Catalogo Articoli (Spogli Riviste)

OPAC HELP

Titolo:
MICROBIAL ATTACHMENT AND FEED DIGESTION IN THE RUMEN
Autore:
MCALLISTER TA; BAE HD; JONES GA; CHENG KJ;
Indirizzi:
AGR CANADA,RES STN,POB 3000 LETHBRIDGE T1J 4B1 AB CANADA UNIV SASKATCHEWAN SASKATOON S7N 0W0 SK CANADA
Titolo Testata:
Journal of animal science
fascicolo: 11, volume: 72, anno: 1994,
pagine: 3004 - 3018
SICI:
0021-8812(1994)72:11<3004:MAAFDI>2.0.ZU;2-H
Fonte:
ISI
Lingua:
ENG
Soggetto:
FUNGUS NEOCALLIMASTIX-FRONTALIS; FIBROBACTER-SUCCINOGENES S85; CELLULOLYTIC RUMINAL BACTERIA; RYEGRASS LOLIUM-PERENNE; CELL-SURFACE-STRUCTURES; CEREAL GRAIN DIGESTION; RUMINOCOCCUS-ALBUS; BOVINE RUMEN; 3-PHENYLPROPANOIC ACID; CHEMICAL-COMPOSITION;
Keywords:
RUMEN; BACTERIA; FUNGI; PROTOZOA; BACTERIAL ATTACHMENT; FEED DIGESTION;
Tipo documento:
Article
Natura:
Periodico
Settore Disciplinare:
Science Citation Index Expanded
Citazioni:
153
Recensione:
Indirizzi per estratti:
Citazione:
T.A. Mcallister et al., "MICROBIAL ATTACHMENT AND FEED DIGESTION IN THE RUMEN", Journal of animal science, 72(11), 1994, pp. 3004-3018

Abstract

Direct microscopic examination of the rumen and its contents shows microbial populations largely attached to feed particles in the digesta. Most feeds contain a surface layer that is resistant to attachment and therefore to digestion. Infiltration of these recalcitrant epidermallayers through damage sites or through focused enzymatic attack is essential for initiation of the digestive process. Proliferation of primary colonizing cells produces glycocalyx-enclosed microcolonies. Secondary colonizers from the ruminal fluid associate with microcolonies, resulting in the formation of multispecies microbial biofilms. These metabolically related organisms associate with their preferred substrates and produce the myriad of enzymes necessary for the digestion of chemically and structurally complex plant tissues. Upon accessing the internal, enzyme-susceptible tissues, microbial ''digestive consortia'' attach to a variety of nutrients, including protein, cellulose, and starch and digest insoluble feed materials from the inside out. Substances that prevent microbial attachment or promote detachment (e.g., condensed tannins, methylcellulose) can completely inhibit cellulose digestion. As the microbial consortium matures and adapts to a particular type of feed, it becomes inherently stable and its participant microorganisms are notoriously difficult to manipulate due to the impenetrable nature of biofilms. Properties of feed that place constraints on microbial attachment and biofilm formation can have a profound effect on both the rate and extent of feed digestion in the rumen. Developments infeed processing (i.e., chemical and physical), plant breeding, and genetic engineering (both of ruminal microorganisms and plants) that overcome these constraints through the promotion of microbial attachment and biofilm formation could substantially benefit ruminant production.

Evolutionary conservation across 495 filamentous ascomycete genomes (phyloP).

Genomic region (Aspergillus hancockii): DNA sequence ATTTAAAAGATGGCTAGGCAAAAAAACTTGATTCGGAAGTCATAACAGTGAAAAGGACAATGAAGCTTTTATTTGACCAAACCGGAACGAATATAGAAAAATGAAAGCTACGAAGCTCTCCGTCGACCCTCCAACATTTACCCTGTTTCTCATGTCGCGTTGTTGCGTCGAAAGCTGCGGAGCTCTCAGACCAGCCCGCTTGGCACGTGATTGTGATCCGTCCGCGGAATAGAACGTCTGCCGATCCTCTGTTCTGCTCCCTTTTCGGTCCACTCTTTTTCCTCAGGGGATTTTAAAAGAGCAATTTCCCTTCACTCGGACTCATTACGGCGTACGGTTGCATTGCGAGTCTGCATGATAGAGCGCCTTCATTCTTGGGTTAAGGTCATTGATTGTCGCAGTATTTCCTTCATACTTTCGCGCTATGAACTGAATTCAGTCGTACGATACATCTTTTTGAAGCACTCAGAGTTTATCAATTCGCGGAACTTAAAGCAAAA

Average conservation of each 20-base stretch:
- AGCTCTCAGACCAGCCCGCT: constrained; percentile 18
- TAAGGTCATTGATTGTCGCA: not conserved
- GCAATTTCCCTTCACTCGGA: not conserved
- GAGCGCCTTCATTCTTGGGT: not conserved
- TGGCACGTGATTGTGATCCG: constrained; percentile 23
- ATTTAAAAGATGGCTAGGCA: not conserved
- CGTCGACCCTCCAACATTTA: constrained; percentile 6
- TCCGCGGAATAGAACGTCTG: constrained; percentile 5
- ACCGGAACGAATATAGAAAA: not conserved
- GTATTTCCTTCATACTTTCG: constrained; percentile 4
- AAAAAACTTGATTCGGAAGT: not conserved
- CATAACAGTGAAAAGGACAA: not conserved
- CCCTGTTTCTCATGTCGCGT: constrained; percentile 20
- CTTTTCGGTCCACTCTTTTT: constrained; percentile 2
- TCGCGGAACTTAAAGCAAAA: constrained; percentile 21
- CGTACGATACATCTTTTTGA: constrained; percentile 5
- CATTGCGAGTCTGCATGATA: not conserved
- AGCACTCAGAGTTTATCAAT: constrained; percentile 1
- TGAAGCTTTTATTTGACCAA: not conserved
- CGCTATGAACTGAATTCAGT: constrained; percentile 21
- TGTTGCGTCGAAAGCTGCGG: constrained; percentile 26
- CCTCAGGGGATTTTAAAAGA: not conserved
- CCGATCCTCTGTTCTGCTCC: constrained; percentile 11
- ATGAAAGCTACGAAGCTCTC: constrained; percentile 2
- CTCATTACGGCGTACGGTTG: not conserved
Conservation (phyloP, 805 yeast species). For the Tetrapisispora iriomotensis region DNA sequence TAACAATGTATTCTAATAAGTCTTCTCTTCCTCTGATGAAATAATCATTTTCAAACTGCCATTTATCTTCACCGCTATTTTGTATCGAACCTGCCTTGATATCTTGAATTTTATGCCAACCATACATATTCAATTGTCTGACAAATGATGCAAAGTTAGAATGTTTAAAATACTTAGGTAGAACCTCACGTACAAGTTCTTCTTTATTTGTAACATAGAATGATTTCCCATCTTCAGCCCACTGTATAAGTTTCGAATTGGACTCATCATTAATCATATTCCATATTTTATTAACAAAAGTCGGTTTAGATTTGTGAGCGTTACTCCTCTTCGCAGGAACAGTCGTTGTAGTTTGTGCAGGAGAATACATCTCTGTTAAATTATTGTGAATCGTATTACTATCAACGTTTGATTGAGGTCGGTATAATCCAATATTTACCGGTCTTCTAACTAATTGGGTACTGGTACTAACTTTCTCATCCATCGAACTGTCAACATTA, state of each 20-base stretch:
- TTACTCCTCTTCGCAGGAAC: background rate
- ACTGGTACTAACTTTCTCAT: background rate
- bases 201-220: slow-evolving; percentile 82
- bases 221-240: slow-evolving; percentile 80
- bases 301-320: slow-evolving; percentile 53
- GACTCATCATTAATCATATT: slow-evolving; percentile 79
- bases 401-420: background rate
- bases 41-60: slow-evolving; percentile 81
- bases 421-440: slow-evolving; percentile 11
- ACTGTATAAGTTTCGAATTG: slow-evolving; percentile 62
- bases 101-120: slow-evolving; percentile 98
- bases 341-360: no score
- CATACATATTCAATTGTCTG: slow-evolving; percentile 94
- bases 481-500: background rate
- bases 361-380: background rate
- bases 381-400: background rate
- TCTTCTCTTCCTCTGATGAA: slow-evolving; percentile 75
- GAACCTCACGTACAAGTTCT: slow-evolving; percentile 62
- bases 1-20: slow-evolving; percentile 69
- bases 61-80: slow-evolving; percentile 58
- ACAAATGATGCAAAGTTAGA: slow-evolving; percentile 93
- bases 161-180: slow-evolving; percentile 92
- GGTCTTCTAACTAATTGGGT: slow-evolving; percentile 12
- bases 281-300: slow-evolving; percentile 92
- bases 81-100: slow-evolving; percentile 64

ASDD Area Sistemi Dipartimentali e Documentali, Università di Bologna, Catalogo delle riviste ed altri periodici
Documento generato il 28/11/20 alle ore 15:08:05